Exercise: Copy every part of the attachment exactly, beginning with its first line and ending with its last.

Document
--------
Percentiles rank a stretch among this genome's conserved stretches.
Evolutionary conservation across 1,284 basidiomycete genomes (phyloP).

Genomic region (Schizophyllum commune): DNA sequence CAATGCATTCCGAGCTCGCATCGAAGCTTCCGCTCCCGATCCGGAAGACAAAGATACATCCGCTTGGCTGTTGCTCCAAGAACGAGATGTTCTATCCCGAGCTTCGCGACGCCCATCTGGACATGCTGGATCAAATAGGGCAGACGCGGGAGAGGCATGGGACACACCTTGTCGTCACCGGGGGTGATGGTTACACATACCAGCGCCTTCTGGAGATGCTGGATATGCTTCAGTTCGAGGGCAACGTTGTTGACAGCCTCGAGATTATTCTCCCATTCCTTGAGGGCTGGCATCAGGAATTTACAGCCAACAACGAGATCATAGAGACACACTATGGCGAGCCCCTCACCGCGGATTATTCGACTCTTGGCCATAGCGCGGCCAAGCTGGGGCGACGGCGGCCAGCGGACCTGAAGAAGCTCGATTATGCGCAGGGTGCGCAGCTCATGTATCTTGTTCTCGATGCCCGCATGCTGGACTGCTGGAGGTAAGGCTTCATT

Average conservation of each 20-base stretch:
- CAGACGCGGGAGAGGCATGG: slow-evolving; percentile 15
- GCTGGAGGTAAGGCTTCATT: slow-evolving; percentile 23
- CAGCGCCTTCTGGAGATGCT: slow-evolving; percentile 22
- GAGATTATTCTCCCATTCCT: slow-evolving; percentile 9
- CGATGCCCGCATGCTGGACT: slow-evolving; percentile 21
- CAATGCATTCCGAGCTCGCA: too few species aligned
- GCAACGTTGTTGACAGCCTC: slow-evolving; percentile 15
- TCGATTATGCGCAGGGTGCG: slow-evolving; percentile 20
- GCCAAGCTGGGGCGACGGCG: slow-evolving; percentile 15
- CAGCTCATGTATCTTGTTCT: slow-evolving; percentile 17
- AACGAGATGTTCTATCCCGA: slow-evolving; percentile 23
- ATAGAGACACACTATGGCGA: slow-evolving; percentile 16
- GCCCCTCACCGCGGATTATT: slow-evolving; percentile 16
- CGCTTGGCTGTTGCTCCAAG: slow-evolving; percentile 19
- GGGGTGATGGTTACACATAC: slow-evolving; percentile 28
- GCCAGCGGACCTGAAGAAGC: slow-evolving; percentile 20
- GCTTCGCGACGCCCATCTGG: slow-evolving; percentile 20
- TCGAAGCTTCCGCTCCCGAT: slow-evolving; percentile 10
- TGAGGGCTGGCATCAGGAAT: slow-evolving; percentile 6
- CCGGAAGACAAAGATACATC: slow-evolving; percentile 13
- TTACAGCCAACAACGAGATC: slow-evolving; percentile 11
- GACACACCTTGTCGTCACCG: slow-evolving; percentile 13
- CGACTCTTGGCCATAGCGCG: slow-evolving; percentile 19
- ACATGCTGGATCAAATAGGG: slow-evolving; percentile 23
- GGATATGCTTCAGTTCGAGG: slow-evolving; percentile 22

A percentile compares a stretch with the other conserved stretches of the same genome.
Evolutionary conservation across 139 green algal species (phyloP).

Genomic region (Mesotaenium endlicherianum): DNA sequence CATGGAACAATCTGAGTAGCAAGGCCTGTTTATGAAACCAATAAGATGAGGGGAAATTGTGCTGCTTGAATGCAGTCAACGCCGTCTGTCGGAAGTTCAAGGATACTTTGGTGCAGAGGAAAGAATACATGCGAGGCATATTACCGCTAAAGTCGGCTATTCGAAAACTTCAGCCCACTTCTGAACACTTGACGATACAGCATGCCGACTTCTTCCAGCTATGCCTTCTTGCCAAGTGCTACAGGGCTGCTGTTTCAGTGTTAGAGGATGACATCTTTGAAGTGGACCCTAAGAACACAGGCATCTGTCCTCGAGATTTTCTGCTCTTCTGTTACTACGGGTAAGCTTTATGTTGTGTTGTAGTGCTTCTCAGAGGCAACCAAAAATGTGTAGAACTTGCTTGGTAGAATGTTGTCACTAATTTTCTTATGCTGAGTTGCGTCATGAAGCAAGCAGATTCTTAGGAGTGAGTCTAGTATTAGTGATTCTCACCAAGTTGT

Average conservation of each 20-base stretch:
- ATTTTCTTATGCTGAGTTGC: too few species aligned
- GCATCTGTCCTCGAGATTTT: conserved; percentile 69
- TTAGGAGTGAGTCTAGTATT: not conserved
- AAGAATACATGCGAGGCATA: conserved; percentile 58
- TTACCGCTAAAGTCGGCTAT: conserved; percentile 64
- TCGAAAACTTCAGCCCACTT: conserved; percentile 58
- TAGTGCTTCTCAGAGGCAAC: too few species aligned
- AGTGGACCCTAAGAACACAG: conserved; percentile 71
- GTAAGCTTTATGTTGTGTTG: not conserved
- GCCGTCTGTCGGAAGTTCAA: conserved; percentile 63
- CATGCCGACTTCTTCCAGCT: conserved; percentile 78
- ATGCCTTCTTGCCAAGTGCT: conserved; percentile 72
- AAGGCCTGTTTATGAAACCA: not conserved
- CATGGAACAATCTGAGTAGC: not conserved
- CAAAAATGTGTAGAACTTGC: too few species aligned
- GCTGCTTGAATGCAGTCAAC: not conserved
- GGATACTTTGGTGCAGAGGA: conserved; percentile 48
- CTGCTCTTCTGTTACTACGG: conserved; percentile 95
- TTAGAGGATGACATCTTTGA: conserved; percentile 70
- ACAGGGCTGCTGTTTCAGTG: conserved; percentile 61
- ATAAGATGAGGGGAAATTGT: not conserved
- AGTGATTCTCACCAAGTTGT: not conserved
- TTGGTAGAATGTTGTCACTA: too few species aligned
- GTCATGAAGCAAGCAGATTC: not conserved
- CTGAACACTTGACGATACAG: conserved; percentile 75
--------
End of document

Percentiles rank a stretch among this genome's conserved stretches.
Evolutionary conservation across 1,284 basidiomycete genomes (phyloP).

Genomic region (Schizophyllum commune): DNA sequence CAATGCATTCCGAGCTCGCATCGAAGCTTCCGCTCCCGATCCGGAAGACAAAGATACATCCGCTTGGCTGTTGCTCCAAGAACGAGATGTTCTATCCCGAGCTTCGCGACGCCCATCTGGACATGCTGGATCAAATAGGGCAGACGCGGGAGAGGCATGGGACACACCTTGTCGTCACCGGGGGTGATGGTTACACATACCAGCGCCTTCTGGAGATGCTGGATATGCTTCAGTTCGAGGGCAACGTTGTTGACAGCCTCGAGATTATTCTCCCATTCCTTGAGGGCTGGCATCAGGAATTTACAGCCAACAACGAGATCATAGAGACACACTATGGCGAGCCCCTCACCGCGGATTATTCGACTCTTGGCCATAGCGCGGCCAAGCTGGGGCGACGGCGGCCAGCGGACCTGAAGAAGCTCGATTATGCGCAGGGTGCGCAGCTCATGTATCTTGTTCTCGATGCCCGCATGCTGGACTGCTGGAGGTAAGGCTTCATT

Average conservation of each 20-base stretch:
- CAGACGCGGGAGAGGCATGG: slow-evolving; percentile 15
- GCTGGAGGTAAGGCTTCATT: slow-evolving; percentile 23
- CAGCGCCTTCTGGAGATGCT: slow-evolving; percentile 22
- GAGATTATTCTCCCATTCCT: slow-evolving; percentile 9
- CGATGCCCGCATGCTGGACT: slow-evolving; percentile 21
- CAATGCATTCCGAGCTCGCA: too few species aligned
- GCAACGTTGTTGACAGCCTC: slow-evolving; percentile 15
- TCGATTATGCGCAGGGTGCG: slow-evolving; percentile 20
- GCCAAGCTGGGGCGACGGCG: slow-evolving; percentile 15
- CAGCTCATGTATCTTGTTCT: slow-evolving; percentile 17
- AACGAGATGTTCTATCCCGA: slow-evolving; percentile 23
- ATAGAGACACACTATGGCGA: slow-evolving; percentile 16
- GCCCCTCACCGCGGATTATT: slow-evolving; percentile 16
- CGCTTGGCTGTTGCTCCAAG: slow-evolving; percentile 19
- GGGGTGATGGTTACACATAC: slow-evolving; percentile 28
- GCCAGCGGACCTGAAGAAGC: slow-evolving; percentile 20
- GCTTCGCGACGCCCATCTGG: slow-evolving; percentile 20
- TCGAAGCTTCCGCTCCCGAT: slow-evolving; percentile 10
- TGAGGGCTGGCATCAGGAAT: slow-evolving; percentile 6
- CCGGAAGACAAAGATACATC: slow-evolving; percentile 13
- TTACAGCCAACAACGAGATC: slow-evolving; percentile 11
- GACACACCTTGTCGTCACCG: slow-evolving; percentile 13
- CGACTCTTGGCCATAGCGCG: slow-evolving; percentile 19
- ACATGCTGGATCAAATAGGG: slow-evolving; percentile 23
- GGATATGCTTCAGTTCGAGG: slow-evolving; percentile 22

A percentile compares a stretch with the other conserved stretches of the same genome.
Evolutionary conservation across 139 green algal species (phyloP).

Genomic region (Mesotaenium endlicherianum): DNA sequence CATGGAACAATCTGAGTAGCAAGGCCTGTTTATGAAACCAATAAGATGAGGGGAAATTGTGCTGCTTGAATGCAGTCAACGCCGTCTGTCGGAAGTTCAAGGATACTTTGGTGCAGAGGAAAGAATACATGCGAGGCATATTACCGCTAAAGTCGGCTATTCGAAAACTTCAGCCCACTTCTGAACACTTGACGATACAGCATGCCGACTTCTTCCAGCTATGCCTTCTTGCCAAGTGCTACAGGGCTGCTGTTTCAGTGTTAGAGGATGACATCTTTGAAGTGGACCCTAAGAACACAGGCATCTGTCCTCGAGATTTTCTGCTCTTCTGTTACTACGGGTAAGCTTTATGTTGTGTTGTAGTGCTTCTCAGAGGCAACCAAAAATGTGTAGAACTTGCTTGGTAGAATGTTGTCACTAATTTTCTTATGCTGAGTTGCGTCATGAAGCAAGCAGATTCTTAGGAGTGAGTCTAGTATTAGTGATTCTCACCAAGTTGT

Average conservation of each 20-base stretch:
- ATTTTCTTATGCTGAGTTGC: too few species aligned
- GCATCTGTCCTCGAGATTTT: conserved; percentile 69
- TTAGGAGTGAGTCTAGTATT: not conserved
- AAGAATACATGCGAGGCATA: conserved; percentile 58
- TTACCGCTAAAGTCGGCTAT: conserved; percentile 64
- TCGAAAACTTCAGCCCACTT: conserved; percentile 58
- TAGTGCTTCTCAGAGGCAAC: too few species aligned
- AGTGGACCCTAAGAACACAG: conserved; percentile 71
- GTAAGCTTTATGTTGTGTTG: not conserved
- GCCGTCTGTCGGAAGTTCAA: conserved; percentile 63
- CATGCCGACTTCTTCCAGCT: conserved; percentile 78
- ATGCCTTCTTGCCAAGTGCT: conserved; percentile 72
- AAGGCCTGTTTATGAAACCA: not conserved
- CATGGAACAATCTGAGTAGC: not conserved
- CAAAAATGTGTAGAACTTGC: too few species aligned
- GCTGCTTGAATGCAGTCAAC: not conserved
- GGATACTTTGGTGCAGAGGA: conserved; percentile 48
- CTGCTCTTCTGTTACTACGG: conserved; percentile 95
- TTAGAGGATGACATCTTTGA: conserved; percentile 70
- ACAGGGCTGCTGTTTCAGTG: conserved; percentile 61
- ATAAGATGAGGGGAAATTGT: not conserved
- AGTGATTCTCACCAAGTTGT: not conserved
- TTGGTAGAATGTTGTCACTA: too few species aligned
- GTCATGAAGCAAGCAGATTC: not conserved
- CTGAACACTTGACGATACAG: conserved; percentile 75